Fórsa today (Monday) welcomed a recommendation that working time in the civil and public service should be restored to pre-austerity levels from 1st July 2022. The recommendation is being made by an Independent Body chaired by Kieron Mulvey, which was charged with resolving the issue under the Building Momentum public service agreement.
The additional working time was introduced for thousands of mostly-female public servants, as an alternative to a third pay cut, under the 2013 Haddington Road agreement (HRA). If the Government accepts Mr Mulvey’s recommendation, it will unwind the final element of the HRA’s austerity measures.
Temporary pay cuts for more senior public servants, also introduced under the HRA, have been restored in recent years, and pay restoration for the very top earners is set to be implemented in July this year. Cuts to overtime and premium payments introduced under the HRA have also been restored, along with other cuts introduced under the HRA.
Fórsa general secretary Kevin Callinan said the recommendation would remove a longstanding and debilitating drain on morale and productivity across the civil and public service.
“The additional hours introduced under the HRA fell hardest on women with caring responsibilities, and they have been increasingly counterproductive in terms of service delivery, morale and productivity. This recommendation allows the Government to remove the HRA’s final outstanding austerity-era measure and, with it, a deep grievance among many – mostly lower-paid – public servants.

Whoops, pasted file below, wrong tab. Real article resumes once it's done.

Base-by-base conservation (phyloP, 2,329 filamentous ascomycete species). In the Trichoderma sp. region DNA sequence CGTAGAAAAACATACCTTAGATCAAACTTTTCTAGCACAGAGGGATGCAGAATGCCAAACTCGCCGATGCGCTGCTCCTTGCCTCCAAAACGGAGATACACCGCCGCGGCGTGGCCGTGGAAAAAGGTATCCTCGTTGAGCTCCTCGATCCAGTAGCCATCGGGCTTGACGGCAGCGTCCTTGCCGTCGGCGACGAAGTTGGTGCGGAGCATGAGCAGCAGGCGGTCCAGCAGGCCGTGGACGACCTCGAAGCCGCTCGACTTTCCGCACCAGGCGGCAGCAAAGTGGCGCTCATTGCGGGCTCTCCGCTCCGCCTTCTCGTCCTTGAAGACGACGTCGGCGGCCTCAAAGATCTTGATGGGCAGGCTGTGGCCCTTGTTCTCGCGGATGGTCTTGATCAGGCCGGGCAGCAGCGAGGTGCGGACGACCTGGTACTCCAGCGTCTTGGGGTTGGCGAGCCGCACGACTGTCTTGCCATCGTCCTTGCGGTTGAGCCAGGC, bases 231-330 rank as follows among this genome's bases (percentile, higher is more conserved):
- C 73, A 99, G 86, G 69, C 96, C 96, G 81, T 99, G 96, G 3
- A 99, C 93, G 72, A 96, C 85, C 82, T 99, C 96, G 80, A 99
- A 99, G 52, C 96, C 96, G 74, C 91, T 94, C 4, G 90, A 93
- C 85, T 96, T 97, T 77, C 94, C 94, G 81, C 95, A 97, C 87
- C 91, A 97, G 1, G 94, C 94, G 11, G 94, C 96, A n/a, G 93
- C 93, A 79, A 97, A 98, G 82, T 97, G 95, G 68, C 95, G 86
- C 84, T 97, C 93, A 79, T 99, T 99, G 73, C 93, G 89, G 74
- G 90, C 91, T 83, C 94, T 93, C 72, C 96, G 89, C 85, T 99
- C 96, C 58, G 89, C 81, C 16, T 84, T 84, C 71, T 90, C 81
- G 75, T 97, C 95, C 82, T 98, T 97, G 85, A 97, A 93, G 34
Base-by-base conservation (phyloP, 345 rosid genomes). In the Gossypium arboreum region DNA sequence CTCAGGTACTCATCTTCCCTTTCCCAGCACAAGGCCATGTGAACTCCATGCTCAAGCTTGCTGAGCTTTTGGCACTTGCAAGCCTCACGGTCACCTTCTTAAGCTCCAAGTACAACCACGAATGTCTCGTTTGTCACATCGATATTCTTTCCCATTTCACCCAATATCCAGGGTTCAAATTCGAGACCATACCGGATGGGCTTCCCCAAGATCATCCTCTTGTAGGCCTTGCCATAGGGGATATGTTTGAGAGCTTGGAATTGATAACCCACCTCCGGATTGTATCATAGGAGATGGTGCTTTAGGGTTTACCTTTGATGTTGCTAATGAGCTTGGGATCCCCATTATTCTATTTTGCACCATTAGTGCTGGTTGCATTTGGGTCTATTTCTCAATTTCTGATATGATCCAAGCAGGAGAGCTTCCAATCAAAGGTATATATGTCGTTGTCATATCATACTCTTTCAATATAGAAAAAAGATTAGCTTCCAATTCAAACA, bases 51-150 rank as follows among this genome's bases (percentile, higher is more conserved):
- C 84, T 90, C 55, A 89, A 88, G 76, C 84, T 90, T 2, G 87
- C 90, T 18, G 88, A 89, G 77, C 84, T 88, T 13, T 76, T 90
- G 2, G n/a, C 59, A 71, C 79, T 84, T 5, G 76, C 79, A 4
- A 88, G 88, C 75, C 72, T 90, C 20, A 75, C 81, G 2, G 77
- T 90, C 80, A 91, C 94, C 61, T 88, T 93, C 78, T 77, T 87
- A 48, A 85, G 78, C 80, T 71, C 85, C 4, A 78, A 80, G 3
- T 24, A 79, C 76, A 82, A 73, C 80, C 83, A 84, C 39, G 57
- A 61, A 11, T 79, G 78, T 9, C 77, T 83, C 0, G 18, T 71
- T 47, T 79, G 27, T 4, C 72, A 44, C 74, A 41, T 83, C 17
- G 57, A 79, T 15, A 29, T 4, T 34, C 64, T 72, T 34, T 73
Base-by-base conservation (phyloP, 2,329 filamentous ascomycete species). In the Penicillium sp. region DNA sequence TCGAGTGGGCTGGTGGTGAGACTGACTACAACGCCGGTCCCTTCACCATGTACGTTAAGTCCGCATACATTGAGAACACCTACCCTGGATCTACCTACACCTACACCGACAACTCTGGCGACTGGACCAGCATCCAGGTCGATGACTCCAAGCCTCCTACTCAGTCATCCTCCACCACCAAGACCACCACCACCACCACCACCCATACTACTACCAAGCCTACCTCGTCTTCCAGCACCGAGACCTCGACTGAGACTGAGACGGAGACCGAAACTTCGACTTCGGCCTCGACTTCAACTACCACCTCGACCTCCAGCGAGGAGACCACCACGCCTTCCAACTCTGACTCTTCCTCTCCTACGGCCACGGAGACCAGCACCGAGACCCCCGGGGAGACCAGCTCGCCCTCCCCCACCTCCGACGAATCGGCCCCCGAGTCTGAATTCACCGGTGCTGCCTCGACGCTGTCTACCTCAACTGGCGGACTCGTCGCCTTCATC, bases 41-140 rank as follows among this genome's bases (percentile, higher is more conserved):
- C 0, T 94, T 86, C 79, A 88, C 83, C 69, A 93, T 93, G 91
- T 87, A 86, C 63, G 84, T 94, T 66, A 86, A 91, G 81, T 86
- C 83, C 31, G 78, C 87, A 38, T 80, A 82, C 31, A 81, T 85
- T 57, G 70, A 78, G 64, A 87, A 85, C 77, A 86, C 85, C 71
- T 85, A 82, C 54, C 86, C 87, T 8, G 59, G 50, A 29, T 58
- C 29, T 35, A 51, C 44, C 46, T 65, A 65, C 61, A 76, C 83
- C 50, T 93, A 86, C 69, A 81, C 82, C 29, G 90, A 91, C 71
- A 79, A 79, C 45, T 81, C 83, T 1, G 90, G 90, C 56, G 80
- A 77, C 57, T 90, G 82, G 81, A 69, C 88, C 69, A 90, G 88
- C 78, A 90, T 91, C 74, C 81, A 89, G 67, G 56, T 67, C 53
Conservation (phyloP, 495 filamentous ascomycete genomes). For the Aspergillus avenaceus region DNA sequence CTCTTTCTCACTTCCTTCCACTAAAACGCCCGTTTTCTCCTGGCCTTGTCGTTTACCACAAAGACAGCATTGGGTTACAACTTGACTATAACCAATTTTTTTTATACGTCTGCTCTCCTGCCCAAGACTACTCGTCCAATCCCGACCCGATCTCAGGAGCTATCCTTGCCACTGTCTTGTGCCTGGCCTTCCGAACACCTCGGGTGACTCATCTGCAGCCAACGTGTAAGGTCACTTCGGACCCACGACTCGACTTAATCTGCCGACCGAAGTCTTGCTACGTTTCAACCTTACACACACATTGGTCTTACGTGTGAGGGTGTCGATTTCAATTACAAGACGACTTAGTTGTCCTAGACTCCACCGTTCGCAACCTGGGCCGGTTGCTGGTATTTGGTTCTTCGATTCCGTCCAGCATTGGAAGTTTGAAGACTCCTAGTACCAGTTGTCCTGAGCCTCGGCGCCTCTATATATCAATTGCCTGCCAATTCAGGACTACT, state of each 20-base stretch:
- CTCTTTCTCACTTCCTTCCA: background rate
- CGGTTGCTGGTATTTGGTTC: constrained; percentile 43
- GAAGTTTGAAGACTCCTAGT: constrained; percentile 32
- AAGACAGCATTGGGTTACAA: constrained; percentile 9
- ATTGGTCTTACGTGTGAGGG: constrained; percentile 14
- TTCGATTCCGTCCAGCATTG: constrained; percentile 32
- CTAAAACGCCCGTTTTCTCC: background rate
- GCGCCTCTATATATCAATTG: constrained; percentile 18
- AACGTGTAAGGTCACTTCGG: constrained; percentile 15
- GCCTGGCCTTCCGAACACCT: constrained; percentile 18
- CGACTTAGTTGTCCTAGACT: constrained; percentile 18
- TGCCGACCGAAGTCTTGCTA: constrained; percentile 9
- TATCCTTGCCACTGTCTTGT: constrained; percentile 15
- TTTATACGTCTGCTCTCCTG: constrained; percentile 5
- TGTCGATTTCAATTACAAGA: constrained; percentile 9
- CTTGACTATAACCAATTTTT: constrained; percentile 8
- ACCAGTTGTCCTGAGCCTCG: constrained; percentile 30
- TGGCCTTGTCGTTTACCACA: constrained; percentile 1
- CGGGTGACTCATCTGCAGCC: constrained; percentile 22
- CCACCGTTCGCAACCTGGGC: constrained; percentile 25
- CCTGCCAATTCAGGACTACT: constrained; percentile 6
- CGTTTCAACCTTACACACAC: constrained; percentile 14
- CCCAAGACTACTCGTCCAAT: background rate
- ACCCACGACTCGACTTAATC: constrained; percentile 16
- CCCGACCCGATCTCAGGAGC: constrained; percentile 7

“The acceptance of the recommendation by Government would also significantly enhance the prospect for continued stability in public service delivery and quality, not least by removing a huge obstacle to the successful negotiation of a public service agreement to replace Building Momentum when it expires later this year,” he said.
The additional working hours were imposed from 1st July 2013, when the standard working time of civil and public servants increased to 39 hours for those who previously worked between 35 and 37 hours, and to 37 hours for those who previously worked 35 hours or less. The hours of those working 39 hours or more per week remained the same.
The Independent Body’s recommendation would see a return to the pre-July 2013 hours, albeit with a minimum working week of 35 hours.
The ‘Independent Body Examining Additional Working Hours (HRA) in the Public Service’ was established under the Building Momentum agreement to make recommendations to address the additional working time. Members of the Body briefed Mr Callinan and other officers of the ICTU Public Services Committee on the recommendation ahead of union executive meetings, which were scheduled today in the expectation that the Body’s report would be published by the end of December 2021, as set out in Building Momentum.
Mr Callinan said he was confident that the return to pre-austerity arrangements could be achieved without excessive cost or damage to public service quality or output.
“These workers have shown their mettle during the pandemic. In any case, the technological and work-practice environment in which public services are delivered has altered beyond recognition since the unpaid working time was imposed almost nine years ago, on the basis that a pay cut was the only alternative.
“It has never been correct to assume that increased working time equals increased productivity. Indeed, civil service departments temporarily reduced the working day to seven hours from 7.24 during the Covid-19 pandemic, largely to facilitate social distancing, and productivity was at an all-time high during that period,” he said.
Fórsa said the union would comment further once the final report of the Independent Body is published.
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